Welcome to the most tumultuous summer of the twentieth century. It’s 1969, and for the Levin family, the times they are a-changing. Every year the children have looked forward to spending the summer at their grandmother’s historic home in downtown Nantucket. But like so much else in America, nothing is the same: Blair, the oldest sister, is marooned in Boston, pregnant with twins and unable to travel. Middle sister Kirby, caught up in the thrilling vortex of civil rights protests and determined to be independent, takes a summer job on Martha’s Vineyard. Only-son Tiger is an infantry soldier, recently deployed to Vietnam. Thirteen-year-old Jessie suddenly feels like an only child, marooned in the house with her out-of-touch grandmother and her worried mother, each of them hiding a troubling secret. As the summer heats up, Ted Kennedy sinks a car in Chappaquiddick, man flies to the moon, and Jessie and her family experience their own dramatic upheavals along with the rest of the country.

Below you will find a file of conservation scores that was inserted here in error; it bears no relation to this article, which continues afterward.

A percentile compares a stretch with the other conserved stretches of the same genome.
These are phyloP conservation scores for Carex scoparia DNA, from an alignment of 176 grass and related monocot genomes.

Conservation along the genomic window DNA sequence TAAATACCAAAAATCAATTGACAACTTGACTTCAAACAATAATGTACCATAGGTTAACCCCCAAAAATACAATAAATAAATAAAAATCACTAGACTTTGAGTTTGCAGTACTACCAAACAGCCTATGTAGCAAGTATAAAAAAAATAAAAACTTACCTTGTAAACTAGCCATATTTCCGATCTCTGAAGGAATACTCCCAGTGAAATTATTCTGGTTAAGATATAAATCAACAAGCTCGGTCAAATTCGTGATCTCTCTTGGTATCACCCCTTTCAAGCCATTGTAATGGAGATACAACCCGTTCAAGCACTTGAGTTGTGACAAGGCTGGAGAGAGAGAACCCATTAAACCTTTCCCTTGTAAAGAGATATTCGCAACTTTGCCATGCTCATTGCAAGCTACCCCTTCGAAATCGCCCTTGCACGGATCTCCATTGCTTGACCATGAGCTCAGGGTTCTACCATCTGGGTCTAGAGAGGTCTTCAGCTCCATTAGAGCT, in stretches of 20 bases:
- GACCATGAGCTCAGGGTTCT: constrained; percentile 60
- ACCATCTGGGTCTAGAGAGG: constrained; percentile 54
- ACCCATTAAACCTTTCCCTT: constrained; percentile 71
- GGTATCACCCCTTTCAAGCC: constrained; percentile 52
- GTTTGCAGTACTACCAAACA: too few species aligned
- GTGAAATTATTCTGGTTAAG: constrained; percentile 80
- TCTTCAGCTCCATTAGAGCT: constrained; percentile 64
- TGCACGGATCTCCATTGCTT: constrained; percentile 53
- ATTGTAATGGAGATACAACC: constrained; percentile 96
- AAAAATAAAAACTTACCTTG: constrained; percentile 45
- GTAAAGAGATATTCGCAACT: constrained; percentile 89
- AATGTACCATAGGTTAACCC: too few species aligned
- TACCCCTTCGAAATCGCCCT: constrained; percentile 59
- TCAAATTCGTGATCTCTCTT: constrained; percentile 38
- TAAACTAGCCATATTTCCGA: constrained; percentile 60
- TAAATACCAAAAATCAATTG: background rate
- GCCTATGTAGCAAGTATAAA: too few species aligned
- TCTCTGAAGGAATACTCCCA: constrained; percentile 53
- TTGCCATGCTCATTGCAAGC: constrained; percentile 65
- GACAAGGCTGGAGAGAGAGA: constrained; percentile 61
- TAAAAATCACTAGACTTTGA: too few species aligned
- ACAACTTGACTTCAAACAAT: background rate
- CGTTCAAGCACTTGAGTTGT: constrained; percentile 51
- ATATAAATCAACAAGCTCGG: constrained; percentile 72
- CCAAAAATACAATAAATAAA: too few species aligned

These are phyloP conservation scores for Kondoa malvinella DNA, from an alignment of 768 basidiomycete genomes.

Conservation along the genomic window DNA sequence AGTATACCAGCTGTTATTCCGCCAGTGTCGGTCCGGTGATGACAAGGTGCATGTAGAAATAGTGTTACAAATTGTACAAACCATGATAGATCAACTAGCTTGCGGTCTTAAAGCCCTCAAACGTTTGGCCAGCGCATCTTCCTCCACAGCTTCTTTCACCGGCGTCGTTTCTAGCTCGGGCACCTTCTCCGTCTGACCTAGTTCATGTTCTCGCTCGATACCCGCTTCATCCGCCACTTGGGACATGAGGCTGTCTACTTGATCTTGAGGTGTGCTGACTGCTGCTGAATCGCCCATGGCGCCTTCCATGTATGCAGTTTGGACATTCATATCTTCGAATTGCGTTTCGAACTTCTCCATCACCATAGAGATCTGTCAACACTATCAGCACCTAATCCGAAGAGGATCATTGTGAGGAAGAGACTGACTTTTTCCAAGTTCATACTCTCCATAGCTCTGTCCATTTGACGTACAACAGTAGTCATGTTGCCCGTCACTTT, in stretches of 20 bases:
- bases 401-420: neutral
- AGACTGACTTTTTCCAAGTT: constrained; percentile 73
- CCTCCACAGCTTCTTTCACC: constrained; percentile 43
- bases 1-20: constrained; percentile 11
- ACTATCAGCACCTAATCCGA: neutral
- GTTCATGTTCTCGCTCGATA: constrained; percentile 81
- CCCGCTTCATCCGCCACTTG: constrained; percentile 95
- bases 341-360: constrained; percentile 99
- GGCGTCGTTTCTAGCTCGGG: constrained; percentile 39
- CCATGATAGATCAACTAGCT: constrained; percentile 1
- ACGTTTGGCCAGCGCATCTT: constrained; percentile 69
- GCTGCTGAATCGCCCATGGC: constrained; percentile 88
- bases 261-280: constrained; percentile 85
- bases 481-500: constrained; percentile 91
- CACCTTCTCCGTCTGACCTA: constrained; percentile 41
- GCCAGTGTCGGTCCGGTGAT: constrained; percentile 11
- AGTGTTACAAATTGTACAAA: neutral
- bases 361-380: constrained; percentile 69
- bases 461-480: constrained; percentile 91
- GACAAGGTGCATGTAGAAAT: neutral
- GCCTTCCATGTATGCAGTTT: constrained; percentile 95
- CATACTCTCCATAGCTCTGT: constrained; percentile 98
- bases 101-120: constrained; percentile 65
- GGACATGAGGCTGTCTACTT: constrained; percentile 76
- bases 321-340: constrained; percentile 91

“I’ve read a couple Hilderbrand books before and this one sounds good.”

What books caught your eyes this week?

Mailbox Monday

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sunflowermailbox-sml_img_2937_edited-2Mailbox Monday is the gathering place for readers to share the books that came in their mailbox during the last week. Warning: Mailbox Monday can lead to envy, toppling TBR piles and humongous wish lists.